Hudson Valley Ribfest (versus Maine Lobster Festival)
Almost exactly a year ago, I drove up to
Nonetheless, I very much enjoyed my experience at the Maine Lobster Festival (who can ever reasonably complain about simple, sweet, and succulent
First, the negatives; Big Moe's was perhaps my least favorite, which is not to say it did not have its own positives and character. It was clear that the ribs were pre-boiled because the pork had an almost watery quality to it. The smoke flavor was present, but Big Moe's ribs were cut and served only with a drizzle of sauce on top. For me, this made a bad combination. Sauceless ribs with the sauce added upon serving only works when the ribs are dry, caramelized, and well seasoned. These qualities made Hickory House stand out, and Big Moe's seem like you were eating roasted pork rather than ribs.
I would return to the Hickory House again for a meal, since it is the local joint. I would enjoy their ribs for what they are; simple, decently BBQ'd dry ribs. The texture was quite nice; you put a little bit of work into it in order to get the meat to fall off the bone. In contrast, one can have ribs where one bite would give you all of the meat from the bone, or ribs where you work hard to clean the meat off. Hickory House was perfect in that respect, as were the other vendors. However, as I mentioned before, their sauce really blew, and their ribs in no respect stood out from the crowd.
Elia's Texas Connection was the best, in my opinion, in terms of meat texture and smokiness. The smoke flavor permeated the meat beautifully. Elia's fault was that the sauce, while added to the ribs on top of the grill (my favorite method), was not as caramelized as it could have been, leading to a more saucy, rawer flavor than a crispy sweet flavor. The sauce was also MUCH too sweet.
Which leads me to my favorite, by FAR, Smoke N' Dudes. Texture, color, caramelization, quality of sauce, level of sweetness to savoriness, all were absolutely perfect. The ribs had a crispiness to them, not just where the MEAT was caramelized, but where the SAUCE was caramelized also! No burnt spots, neither too salty nor saucy, they were the perfect ribs. I also attended a demonstration done by the guy from Smoke N' Dudes, and, it turns out that simplicity is everything. Equal parts salt, pepper, sugar as the base of your rub, paprika and garlic to your taste, and that's it. I had the sampler platter from Smoke N' Dudes, and they had the best pulled pork also, great cole slaw, and great baked beans. The beef brisket was good for what it was, but nowhere near as flavorful as the other items.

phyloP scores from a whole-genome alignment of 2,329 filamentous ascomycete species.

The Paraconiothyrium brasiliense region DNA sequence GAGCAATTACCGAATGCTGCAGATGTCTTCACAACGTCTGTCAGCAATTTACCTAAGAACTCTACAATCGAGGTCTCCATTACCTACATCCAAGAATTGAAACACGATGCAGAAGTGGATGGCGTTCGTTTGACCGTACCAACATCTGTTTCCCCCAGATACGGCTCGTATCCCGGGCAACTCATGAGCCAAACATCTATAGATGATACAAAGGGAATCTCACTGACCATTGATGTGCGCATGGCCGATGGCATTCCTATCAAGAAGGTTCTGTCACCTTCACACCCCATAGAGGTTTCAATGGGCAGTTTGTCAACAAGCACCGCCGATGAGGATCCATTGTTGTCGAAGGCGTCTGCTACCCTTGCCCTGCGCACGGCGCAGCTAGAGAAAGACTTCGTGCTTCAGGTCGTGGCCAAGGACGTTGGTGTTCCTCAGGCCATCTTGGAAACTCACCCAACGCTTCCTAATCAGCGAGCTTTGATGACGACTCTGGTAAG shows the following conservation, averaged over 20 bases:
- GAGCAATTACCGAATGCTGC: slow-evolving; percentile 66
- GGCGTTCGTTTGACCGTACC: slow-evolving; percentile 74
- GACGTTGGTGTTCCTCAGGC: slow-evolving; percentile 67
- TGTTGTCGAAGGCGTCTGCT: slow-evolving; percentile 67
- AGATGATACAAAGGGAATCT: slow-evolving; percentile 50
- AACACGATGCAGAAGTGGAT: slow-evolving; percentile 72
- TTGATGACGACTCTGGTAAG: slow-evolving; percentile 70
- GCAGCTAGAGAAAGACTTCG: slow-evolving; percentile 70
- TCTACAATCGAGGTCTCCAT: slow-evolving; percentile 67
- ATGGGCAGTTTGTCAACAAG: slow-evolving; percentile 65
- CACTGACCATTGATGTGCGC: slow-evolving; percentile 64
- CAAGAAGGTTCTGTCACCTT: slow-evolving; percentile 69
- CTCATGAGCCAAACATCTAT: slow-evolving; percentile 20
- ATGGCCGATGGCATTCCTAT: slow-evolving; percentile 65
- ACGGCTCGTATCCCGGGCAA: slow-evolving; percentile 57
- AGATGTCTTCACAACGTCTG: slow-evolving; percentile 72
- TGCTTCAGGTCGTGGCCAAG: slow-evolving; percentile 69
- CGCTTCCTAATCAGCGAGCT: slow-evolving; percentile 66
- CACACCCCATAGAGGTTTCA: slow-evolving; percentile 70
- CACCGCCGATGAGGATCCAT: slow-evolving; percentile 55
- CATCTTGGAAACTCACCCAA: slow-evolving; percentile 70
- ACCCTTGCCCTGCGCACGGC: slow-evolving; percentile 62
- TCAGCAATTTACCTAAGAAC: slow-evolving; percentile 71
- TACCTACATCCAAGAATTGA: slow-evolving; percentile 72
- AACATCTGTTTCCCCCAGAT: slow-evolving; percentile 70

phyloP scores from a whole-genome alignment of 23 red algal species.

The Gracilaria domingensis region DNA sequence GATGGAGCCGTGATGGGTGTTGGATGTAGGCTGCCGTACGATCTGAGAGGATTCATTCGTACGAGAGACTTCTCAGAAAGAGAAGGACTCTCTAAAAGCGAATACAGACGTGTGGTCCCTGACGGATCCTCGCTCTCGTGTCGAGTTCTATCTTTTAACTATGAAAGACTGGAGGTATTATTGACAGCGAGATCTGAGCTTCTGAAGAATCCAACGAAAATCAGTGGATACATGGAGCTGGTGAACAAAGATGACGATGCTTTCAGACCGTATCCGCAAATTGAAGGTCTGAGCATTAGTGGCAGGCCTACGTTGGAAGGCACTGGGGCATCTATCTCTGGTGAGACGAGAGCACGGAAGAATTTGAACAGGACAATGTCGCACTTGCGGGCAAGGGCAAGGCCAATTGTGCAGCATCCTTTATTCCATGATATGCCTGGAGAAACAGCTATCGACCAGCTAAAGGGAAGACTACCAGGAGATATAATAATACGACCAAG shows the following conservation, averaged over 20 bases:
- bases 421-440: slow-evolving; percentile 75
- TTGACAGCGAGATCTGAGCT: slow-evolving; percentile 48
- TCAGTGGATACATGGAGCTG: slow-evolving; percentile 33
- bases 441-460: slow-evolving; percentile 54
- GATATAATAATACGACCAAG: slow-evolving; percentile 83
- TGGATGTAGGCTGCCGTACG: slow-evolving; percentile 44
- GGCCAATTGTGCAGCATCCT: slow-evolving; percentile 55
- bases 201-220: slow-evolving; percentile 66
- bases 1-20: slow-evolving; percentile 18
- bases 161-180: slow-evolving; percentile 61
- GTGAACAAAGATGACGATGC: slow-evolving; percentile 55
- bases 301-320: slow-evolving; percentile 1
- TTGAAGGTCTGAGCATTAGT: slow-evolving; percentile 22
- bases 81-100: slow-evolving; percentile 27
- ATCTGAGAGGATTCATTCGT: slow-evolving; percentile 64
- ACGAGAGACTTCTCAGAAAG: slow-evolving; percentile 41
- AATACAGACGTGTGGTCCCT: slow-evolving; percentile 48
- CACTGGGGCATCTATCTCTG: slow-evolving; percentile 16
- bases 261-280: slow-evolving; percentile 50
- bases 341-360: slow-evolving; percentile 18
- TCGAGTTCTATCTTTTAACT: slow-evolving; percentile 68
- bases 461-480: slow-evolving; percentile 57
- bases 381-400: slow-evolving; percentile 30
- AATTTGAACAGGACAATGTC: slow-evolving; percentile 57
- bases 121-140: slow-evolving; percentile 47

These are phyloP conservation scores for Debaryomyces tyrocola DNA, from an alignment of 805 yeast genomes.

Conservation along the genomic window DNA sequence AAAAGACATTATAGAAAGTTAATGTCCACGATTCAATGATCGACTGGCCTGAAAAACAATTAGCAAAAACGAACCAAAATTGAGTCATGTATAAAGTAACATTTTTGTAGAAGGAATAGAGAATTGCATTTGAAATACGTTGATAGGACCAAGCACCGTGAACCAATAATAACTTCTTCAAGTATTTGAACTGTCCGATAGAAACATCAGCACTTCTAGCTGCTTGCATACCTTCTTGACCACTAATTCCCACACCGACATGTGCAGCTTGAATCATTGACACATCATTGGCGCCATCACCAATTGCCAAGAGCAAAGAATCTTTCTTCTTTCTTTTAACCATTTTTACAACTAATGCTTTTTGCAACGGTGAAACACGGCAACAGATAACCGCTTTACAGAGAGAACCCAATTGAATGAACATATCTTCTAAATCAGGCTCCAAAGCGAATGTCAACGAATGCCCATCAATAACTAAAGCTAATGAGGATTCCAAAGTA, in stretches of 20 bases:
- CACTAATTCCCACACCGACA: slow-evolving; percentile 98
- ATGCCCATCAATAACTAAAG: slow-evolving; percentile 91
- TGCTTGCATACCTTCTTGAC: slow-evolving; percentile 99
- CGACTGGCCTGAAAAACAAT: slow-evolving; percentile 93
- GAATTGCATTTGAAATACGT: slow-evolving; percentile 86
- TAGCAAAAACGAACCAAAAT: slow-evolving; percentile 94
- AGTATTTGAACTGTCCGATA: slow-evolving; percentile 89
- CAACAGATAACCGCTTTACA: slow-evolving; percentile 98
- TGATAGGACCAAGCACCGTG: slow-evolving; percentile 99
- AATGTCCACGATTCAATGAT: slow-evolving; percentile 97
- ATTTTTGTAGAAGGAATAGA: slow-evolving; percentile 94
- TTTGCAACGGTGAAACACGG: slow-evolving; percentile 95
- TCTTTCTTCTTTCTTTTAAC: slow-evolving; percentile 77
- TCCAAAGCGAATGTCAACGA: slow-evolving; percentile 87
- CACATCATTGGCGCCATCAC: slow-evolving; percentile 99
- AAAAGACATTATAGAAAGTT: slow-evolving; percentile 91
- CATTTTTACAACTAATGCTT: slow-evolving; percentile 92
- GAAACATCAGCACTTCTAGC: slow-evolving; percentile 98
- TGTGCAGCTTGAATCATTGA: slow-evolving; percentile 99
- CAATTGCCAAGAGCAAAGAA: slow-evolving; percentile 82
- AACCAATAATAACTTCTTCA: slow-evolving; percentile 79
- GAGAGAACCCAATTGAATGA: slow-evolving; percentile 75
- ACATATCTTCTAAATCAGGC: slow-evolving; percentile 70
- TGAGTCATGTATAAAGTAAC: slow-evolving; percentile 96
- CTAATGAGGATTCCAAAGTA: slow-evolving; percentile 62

As for Jack's Firehouse, I am sad to say I did not try their ribs. However, I did have their pulled pork, smoked sausage, and bbq chicken breast. The pulled pork was awful. The meat was almost like mashed potatoes, small and fibery like baby-food. If the texture wasn't bad enough, the sauce was much too vinegary; it tasted like someone put red salad dressing onto mashed pork. Jack's redeemed themselves with their smoked sausage and BBQ chicken breast, but they get demerits for going the chicken-breast route...who goes to a BBQ for chicken and asks for the breast? The answer, all you white coastal Americans, since you have all convinced yourselves that you do not like dark meat....you are delusional. Dark meat is objectively better tasting. Fattier, more chicken flavor, more bone. I'm going to have to side with the Southerners, Midwesterners, and foreigners on the chicken meat. Dark meat is the way to go. For a mesculun salad with a light Balsamic (puke) vinaigrette, get yourself some grilled chicken breast. For BBQ, it’s a big fat leg with the skin on, preferrably with back meat.
I look forward to the RibFest next year. Good luck on the People's Choice Award, Smoke N' Dudes! You had my vote!